Pitching and hitting a baseball requires requires movement from multiple planes of motion – most notably the transverse plane which deals with rotation. Elite baseball athletes are really good in this plane of motion because they are training in it all the time. As a result, it should be no surprise when we see guys like Nelson Cruz and Mike Trout launch golf balls into orbit.Good rotation is good rotation.
However, it is a little different when we see someone like Odell Beckham Jr. – who has no recent or notable background in baseball – pick up a bat and launch baseballs in batting practice. As a wide receiver, you’re doing a lot of cutting, leaping, bounding, and sprinting – but not a lot of rotating. Since we know power is plane specific and is quick to go if it’s not trained, how in the world is OBJ able to barrel balls over 350 feet with little to no baseball training? How can he get really good at rotating without ever really needing it on the football field?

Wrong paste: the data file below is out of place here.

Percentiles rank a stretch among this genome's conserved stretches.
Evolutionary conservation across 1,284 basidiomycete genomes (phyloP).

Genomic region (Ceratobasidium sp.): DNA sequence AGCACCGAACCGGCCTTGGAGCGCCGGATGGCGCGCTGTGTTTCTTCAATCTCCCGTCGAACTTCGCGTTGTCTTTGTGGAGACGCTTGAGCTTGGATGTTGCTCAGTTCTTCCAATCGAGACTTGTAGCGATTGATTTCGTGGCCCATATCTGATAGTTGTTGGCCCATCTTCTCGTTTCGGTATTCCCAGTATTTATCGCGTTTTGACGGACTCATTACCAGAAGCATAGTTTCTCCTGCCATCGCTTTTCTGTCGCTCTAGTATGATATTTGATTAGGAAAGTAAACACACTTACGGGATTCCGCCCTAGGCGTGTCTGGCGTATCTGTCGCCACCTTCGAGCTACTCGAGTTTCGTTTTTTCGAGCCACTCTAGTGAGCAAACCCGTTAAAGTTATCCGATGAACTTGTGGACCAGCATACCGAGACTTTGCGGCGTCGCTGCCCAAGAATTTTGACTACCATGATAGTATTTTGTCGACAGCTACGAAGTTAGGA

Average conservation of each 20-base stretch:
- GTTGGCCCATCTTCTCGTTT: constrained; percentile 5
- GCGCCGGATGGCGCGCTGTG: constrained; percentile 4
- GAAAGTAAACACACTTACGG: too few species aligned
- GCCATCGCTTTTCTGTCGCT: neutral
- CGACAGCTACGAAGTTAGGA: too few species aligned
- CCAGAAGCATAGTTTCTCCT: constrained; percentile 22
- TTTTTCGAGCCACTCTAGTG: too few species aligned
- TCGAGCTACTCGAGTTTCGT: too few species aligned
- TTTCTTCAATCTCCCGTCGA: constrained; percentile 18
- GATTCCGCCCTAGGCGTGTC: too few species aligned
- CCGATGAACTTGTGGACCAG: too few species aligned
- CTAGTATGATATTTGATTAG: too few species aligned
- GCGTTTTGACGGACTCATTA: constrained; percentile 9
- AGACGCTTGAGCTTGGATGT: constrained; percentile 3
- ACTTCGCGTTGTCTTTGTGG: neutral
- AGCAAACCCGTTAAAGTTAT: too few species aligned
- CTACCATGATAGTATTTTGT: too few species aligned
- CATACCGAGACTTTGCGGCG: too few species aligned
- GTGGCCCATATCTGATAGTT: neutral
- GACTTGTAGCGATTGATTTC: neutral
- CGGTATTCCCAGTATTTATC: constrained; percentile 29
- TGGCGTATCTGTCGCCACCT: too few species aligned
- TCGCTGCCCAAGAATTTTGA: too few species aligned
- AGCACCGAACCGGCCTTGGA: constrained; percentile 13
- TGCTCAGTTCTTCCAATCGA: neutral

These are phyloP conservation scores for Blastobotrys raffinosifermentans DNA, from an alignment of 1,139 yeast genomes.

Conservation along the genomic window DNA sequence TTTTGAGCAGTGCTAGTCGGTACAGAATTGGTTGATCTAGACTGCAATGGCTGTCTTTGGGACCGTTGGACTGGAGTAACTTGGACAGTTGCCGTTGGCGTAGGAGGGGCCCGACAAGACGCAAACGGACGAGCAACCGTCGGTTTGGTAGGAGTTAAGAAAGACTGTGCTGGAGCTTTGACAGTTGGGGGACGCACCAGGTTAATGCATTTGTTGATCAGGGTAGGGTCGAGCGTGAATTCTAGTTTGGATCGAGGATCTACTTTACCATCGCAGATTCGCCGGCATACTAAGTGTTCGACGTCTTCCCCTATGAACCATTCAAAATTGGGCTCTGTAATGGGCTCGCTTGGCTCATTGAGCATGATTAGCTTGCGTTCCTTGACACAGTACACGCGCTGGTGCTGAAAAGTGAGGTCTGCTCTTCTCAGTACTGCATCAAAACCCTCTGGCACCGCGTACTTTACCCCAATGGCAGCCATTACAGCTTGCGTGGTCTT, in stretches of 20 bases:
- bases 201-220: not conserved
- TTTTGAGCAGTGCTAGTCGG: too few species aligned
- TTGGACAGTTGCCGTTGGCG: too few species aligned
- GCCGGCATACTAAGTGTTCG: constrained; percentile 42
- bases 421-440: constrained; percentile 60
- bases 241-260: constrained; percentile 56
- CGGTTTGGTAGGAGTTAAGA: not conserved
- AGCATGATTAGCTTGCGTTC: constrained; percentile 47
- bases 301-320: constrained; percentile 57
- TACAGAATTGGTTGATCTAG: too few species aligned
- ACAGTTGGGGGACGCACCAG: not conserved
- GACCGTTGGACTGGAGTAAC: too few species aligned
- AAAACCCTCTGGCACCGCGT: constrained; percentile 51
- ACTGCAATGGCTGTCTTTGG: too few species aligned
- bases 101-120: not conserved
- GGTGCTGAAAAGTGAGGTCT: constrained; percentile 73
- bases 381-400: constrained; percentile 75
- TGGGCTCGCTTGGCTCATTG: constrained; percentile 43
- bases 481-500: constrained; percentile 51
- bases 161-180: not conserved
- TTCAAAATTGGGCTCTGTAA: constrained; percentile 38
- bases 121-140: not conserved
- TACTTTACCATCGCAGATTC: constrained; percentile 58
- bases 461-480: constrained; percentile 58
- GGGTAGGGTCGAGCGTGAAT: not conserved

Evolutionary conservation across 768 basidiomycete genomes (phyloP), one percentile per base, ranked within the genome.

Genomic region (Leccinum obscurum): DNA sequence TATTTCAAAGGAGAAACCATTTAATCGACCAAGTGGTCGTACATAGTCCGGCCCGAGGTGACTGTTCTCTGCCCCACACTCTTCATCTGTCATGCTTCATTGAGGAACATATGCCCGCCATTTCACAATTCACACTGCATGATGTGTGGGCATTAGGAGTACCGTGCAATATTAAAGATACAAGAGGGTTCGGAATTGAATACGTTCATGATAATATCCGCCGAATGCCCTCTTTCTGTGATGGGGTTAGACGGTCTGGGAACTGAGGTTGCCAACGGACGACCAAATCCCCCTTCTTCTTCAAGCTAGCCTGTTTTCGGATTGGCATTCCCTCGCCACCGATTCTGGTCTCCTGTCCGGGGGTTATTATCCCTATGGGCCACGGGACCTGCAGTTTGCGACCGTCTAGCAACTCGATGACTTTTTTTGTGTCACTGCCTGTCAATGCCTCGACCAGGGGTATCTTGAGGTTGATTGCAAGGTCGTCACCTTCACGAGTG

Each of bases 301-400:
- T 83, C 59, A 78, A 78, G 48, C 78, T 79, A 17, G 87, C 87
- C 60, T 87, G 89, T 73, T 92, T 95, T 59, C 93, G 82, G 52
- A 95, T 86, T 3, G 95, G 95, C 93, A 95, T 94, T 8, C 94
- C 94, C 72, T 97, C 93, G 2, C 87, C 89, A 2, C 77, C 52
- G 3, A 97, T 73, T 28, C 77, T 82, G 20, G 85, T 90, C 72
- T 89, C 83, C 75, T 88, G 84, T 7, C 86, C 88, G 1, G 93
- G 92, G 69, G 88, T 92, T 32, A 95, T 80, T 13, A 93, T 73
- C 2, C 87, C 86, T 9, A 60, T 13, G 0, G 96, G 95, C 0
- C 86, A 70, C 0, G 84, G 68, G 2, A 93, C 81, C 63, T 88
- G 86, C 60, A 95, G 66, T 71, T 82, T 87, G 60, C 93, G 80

Well, he does train rotation – and he trains it A LOT.
To understand this, let’s go back to reciprocal movement. All human beings are pre-programmed for reciprocal cross-body movement. The easiest way to explain this is to think about how all humans walk. When we step forward with our left leg, our upper body counterrotates around our pelvis and moves the right arm forward. When the right leg goes forward, the upper body counterrotates and sends the left arm forward. This counterrotation creates optimal length-tension relationships that store potential energy which is used to create movement through assistance from the fascial system. The constant counterrotation of the torso around the pelvis is reciprocal cross-body movement. We also don’t just see it when we walk – we see it in all human movement.